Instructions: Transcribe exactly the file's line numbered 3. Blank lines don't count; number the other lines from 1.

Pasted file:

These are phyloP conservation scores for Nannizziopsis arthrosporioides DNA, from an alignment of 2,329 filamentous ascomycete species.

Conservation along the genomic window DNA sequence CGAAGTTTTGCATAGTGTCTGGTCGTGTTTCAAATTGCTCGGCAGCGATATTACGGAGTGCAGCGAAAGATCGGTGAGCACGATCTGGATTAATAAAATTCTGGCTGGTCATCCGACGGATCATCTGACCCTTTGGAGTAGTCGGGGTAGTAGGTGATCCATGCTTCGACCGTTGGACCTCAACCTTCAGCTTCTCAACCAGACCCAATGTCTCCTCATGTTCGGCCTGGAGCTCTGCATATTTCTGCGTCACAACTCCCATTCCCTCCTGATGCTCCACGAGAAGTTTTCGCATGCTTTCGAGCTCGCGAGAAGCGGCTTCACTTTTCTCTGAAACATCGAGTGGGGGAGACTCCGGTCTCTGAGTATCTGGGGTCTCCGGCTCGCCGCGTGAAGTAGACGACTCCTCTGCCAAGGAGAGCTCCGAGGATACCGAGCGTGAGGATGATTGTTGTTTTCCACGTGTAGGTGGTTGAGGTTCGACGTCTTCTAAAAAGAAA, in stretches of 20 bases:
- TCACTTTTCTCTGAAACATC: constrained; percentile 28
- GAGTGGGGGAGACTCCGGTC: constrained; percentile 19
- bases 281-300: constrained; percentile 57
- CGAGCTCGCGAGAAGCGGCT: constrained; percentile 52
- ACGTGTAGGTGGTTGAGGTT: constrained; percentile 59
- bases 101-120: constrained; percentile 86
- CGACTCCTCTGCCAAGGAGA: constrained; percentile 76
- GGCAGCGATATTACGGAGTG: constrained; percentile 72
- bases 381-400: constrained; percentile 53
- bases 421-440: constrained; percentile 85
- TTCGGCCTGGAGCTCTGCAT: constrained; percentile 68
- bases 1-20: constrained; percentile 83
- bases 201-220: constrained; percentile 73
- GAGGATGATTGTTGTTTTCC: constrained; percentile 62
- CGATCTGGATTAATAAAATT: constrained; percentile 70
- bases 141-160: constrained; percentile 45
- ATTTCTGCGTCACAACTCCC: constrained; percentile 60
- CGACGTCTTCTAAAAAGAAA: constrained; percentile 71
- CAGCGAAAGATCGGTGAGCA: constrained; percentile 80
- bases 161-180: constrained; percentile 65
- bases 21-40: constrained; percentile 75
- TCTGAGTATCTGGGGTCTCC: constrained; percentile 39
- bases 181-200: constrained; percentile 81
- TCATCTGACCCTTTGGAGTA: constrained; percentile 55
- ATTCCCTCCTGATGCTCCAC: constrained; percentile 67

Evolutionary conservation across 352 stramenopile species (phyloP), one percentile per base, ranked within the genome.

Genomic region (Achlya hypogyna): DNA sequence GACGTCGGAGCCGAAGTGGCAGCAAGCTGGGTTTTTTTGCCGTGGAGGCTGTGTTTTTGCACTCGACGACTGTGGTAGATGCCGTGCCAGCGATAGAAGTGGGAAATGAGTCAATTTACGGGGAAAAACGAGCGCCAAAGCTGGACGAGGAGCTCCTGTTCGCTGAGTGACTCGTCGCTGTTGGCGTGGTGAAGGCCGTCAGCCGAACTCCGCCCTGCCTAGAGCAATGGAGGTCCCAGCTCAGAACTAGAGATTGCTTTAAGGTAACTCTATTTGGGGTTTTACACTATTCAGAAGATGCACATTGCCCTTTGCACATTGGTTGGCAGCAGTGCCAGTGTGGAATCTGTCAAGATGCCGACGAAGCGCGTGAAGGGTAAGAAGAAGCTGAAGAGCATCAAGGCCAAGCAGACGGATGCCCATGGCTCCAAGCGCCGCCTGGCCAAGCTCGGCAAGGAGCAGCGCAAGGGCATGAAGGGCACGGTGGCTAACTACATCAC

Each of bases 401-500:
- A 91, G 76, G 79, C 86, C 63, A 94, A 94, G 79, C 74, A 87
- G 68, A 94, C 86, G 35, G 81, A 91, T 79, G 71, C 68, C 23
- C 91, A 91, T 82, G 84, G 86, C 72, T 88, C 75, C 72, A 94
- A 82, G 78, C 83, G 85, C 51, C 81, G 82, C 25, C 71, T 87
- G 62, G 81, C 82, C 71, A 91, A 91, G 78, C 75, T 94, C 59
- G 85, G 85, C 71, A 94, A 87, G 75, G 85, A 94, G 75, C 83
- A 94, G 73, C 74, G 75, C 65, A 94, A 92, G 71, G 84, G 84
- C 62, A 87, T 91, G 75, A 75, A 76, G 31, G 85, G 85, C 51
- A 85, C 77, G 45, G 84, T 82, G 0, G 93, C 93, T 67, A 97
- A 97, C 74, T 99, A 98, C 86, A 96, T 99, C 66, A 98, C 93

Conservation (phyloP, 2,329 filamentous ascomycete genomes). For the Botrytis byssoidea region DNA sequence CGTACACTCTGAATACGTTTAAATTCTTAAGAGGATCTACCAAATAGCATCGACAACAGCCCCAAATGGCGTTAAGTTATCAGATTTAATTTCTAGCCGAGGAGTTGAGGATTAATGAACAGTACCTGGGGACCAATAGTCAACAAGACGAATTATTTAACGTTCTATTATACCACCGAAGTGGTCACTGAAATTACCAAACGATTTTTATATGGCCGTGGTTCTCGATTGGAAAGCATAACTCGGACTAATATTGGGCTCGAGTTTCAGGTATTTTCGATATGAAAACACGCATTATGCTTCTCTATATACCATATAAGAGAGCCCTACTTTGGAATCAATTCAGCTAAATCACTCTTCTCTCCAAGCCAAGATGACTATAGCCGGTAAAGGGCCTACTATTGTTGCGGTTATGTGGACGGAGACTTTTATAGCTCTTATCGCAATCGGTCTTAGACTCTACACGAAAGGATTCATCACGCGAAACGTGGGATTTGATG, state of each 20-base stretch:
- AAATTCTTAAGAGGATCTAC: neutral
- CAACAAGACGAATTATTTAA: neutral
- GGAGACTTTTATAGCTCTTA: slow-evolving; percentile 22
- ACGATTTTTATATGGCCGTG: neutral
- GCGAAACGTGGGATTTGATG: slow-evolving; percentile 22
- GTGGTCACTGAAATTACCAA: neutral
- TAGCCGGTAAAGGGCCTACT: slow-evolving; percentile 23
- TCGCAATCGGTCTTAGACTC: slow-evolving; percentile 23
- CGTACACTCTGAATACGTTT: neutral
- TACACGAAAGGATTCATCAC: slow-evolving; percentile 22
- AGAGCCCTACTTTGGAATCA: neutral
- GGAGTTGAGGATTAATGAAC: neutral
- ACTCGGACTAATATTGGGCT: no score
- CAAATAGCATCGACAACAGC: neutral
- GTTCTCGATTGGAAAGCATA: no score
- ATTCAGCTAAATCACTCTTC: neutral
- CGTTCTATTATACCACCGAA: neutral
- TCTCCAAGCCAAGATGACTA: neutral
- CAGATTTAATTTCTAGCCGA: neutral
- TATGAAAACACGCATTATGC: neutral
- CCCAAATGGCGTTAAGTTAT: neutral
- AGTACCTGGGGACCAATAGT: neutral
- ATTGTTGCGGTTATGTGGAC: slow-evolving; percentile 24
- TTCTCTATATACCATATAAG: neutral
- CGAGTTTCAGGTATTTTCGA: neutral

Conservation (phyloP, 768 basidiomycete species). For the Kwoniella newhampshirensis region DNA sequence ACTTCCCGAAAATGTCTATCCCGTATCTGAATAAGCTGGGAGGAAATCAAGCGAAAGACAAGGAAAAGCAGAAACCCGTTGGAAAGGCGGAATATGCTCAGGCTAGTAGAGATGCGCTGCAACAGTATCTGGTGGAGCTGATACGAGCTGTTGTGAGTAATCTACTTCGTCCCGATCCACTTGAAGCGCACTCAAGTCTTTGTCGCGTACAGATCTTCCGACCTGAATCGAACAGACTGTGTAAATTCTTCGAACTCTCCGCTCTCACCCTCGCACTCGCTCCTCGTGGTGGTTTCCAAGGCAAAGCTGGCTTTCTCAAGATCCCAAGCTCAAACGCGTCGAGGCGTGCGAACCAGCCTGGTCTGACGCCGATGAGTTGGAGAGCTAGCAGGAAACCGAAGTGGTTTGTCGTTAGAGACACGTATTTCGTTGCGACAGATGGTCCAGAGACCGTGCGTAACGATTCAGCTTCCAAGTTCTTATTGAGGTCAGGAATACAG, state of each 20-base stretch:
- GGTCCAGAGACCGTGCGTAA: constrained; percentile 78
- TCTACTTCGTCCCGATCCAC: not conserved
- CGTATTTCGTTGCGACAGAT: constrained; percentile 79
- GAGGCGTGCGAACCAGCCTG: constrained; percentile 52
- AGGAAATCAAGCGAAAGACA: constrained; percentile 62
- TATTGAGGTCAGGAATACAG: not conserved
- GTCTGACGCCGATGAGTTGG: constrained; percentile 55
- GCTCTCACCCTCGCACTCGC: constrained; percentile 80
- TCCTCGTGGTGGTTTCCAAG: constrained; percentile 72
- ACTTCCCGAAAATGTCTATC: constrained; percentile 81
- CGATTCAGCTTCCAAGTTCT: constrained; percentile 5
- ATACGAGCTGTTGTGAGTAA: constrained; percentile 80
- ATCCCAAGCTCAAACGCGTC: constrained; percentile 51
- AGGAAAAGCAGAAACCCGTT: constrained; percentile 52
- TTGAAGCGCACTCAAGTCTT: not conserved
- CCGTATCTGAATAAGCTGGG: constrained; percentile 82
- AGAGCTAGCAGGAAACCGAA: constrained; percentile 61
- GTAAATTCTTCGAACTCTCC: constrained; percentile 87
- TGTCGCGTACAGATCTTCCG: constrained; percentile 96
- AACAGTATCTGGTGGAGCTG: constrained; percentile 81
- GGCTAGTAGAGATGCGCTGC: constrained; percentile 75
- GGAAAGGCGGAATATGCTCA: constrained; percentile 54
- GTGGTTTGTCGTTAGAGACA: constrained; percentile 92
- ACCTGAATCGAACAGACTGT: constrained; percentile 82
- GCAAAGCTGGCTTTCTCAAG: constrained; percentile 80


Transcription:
- TCACTTTTCTCTGAAACATC: constrained; percentile 28